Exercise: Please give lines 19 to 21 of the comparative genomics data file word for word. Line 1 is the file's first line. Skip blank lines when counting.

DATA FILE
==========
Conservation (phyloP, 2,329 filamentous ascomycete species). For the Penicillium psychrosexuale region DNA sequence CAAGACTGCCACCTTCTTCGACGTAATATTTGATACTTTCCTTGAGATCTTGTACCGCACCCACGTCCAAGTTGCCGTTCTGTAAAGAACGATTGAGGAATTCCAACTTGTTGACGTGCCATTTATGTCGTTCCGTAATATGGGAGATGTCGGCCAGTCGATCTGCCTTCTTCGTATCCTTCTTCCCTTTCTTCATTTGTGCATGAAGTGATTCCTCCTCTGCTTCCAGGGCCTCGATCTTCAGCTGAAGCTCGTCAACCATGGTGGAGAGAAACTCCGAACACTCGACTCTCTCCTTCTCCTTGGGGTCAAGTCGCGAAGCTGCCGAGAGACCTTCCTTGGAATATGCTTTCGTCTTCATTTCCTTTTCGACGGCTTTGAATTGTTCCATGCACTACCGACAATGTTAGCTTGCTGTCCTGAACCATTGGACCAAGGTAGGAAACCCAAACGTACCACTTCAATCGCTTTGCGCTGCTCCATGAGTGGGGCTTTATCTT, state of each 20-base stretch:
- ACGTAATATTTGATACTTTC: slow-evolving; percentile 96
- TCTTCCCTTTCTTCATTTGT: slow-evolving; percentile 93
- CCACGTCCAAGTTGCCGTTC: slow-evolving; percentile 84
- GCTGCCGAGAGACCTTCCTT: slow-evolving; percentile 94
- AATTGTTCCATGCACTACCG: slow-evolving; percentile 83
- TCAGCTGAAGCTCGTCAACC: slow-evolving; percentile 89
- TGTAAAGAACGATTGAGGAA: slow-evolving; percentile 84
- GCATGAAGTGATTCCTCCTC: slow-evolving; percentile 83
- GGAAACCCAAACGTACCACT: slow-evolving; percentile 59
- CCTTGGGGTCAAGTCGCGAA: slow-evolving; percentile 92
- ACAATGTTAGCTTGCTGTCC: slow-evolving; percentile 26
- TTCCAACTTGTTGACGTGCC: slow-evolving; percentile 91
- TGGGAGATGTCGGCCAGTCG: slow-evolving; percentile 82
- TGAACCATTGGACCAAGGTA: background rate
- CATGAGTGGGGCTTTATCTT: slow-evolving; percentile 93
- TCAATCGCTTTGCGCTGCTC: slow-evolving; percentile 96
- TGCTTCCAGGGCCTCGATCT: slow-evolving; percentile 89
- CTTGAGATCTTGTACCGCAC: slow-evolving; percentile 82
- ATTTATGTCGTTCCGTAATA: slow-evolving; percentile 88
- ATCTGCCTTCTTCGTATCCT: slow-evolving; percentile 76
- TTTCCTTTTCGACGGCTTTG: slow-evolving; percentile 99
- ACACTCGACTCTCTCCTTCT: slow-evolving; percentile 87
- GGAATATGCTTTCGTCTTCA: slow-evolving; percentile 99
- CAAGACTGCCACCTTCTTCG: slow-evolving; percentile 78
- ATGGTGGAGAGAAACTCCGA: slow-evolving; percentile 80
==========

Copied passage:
- CTTGAGATCTTGTACCGCAC: slow-evolving; percentile 82
- ATTTATGTCGTTCCGTAATA: slow-evolving; percentile 88
- ATCTGCCTTCTTCGTATCCT: slow-evolving; percentile 76